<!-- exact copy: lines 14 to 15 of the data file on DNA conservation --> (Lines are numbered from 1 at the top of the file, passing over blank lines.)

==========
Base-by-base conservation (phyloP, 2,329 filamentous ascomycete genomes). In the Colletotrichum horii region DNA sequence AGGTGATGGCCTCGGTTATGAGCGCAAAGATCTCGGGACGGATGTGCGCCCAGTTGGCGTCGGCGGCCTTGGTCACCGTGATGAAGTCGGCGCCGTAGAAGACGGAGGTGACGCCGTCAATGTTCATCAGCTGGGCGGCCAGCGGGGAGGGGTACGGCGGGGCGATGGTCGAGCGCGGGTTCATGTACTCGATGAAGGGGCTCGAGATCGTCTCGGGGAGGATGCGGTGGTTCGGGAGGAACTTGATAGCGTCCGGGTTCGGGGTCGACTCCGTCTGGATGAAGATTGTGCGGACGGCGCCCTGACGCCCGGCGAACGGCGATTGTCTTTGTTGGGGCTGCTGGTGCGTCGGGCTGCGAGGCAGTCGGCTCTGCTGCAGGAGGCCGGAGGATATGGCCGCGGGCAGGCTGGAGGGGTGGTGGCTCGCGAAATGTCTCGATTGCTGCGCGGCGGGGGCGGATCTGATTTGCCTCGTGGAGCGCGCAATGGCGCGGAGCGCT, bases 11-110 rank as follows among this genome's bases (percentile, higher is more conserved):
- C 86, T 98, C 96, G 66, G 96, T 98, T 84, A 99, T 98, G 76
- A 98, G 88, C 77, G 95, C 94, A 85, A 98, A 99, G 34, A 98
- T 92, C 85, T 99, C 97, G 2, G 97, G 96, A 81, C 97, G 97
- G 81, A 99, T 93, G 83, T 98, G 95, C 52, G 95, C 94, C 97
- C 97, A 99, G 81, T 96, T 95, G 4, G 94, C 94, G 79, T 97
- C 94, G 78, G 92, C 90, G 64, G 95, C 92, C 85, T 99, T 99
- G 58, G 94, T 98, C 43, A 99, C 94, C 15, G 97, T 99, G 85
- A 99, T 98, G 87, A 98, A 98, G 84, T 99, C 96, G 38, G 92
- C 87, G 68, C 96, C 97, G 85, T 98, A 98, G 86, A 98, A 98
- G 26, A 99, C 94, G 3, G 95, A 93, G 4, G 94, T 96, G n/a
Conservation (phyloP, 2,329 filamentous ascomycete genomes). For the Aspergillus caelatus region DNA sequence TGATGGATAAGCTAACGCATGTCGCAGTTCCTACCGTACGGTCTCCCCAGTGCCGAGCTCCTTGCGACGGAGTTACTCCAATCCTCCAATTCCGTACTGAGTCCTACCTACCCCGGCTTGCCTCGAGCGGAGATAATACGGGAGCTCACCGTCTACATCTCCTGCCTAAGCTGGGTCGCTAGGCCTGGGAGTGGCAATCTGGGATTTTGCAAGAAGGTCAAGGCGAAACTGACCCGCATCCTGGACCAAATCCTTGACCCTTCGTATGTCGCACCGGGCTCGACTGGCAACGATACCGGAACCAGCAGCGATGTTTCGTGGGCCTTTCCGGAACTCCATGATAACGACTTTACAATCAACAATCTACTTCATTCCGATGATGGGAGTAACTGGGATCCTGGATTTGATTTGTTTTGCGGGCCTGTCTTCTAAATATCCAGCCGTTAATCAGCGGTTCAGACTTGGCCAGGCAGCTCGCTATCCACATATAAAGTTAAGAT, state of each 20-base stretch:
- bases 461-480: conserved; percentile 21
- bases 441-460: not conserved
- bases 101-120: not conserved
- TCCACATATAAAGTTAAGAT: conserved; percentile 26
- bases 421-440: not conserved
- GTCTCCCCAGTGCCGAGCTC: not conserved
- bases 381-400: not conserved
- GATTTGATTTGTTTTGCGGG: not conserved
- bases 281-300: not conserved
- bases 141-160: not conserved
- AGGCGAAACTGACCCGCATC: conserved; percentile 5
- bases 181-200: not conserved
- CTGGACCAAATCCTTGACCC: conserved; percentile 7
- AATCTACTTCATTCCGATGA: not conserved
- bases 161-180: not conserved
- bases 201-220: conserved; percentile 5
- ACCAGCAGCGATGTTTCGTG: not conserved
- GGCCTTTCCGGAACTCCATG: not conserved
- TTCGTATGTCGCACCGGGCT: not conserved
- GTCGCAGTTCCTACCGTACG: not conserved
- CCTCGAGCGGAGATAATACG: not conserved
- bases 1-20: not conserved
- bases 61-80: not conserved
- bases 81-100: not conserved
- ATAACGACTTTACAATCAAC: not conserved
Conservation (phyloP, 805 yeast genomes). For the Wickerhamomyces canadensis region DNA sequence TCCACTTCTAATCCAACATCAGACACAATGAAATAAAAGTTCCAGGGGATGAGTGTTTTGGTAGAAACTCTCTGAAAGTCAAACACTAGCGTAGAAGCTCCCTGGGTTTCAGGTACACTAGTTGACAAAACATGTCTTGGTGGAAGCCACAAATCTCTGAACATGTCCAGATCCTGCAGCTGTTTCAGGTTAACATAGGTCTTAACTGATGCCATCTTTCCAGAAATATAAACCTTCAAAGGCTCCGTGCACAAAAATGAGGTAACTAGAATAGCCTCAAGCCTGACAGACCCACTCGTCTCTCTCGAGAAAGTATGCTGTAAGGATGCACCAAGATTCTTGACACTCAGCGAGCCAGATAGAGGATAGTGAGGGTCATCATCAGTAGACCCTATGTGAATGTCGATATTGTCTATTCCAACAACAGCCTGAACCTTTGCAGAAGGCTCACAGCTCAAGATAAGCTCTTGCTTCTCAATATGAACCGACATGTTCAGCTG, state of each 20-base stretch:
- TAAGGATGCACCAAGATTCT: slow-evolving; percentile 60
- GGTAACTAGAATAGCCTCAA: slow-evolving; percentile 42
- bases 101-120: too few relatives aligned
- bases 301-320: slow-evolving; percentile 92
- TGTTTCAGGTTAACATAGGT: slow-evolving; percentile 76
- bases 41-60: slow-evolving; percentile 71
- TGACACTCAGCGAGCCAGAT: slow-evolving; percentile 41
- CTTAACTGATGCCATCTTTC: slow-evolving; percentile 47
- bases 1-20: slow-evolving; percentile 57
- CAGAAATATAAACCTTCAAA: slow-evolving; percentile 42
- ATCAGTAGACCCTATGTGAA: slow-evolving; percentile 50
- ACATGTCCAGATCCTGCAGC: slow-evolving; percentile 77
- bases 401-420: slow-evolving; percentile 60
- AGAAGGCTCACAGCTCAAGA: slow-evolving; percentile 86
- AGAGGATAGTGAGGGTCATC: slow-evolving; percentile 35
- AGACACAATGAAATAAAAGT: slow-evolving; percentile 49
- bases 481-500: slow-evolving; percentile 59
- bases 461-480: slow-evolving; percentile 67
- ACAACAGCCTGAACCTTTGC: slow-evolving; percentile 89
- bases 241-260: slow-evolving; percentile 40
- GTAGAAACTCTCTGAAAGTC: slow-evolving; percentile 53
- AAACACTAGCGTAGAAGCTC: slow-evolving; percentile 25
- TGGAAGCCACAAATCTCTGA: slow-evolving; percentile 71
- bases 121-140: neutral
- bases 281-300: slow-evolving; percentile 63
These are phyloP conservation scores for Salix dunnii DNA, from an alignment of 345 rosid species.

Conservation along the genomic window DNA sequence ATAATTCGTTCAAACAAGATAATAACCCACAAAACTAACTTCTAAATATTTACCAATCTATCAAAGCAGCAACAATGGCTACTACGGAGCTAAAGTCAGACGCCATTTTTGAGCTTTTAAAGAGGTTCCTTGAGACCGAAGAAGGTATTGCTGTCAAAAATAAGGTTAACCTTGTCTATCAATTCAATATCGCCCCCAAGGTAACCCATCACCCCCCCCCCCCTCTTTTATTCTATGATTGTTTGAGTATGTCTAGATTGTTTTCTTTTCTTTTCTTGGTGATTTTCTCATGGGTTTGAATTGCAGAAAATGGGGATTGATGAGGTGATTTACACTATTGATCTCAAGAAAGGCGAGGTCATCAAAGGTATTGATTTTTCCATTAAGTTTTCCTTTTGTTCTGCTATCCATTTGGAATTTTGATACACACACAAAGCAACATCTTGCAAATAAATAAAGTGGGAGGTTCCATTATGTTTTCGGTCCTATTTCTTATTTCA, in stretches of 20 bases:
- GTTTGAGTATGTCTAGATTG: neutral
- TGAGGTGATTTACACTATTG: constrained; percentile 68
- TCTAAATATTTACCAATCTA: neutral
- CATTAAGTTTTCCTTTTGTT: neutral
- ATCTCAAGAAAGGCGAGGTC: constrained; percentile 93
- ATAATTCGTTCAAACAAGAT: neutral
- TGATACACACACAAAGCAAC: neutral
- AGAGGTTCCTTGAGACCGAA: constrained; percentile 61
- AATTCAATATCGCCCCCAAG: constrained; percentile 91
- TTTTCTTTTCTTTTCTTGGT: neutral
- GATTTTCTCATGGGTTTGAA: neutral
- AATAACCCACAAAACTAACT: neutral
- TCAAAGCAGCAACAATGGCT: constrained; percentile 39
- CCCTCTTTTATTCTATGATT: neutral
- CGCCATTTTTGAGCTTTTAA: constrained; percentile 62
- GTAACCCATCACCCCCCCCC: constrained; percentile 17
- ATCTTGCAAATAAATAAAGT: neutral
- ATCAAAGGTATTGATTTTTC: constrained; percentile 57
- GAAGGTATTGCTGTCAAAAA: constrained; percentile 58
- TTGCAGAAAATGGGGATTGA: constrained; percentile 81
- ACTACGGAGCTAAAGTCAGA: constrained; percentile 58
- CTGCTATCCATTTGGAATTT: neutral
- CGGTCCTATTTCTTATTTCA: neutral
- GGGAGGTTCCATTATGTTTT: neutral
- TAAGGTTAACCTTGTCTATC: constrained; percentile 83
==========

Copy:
- bases 441-460: not conserved
- bases 101-120: not conserved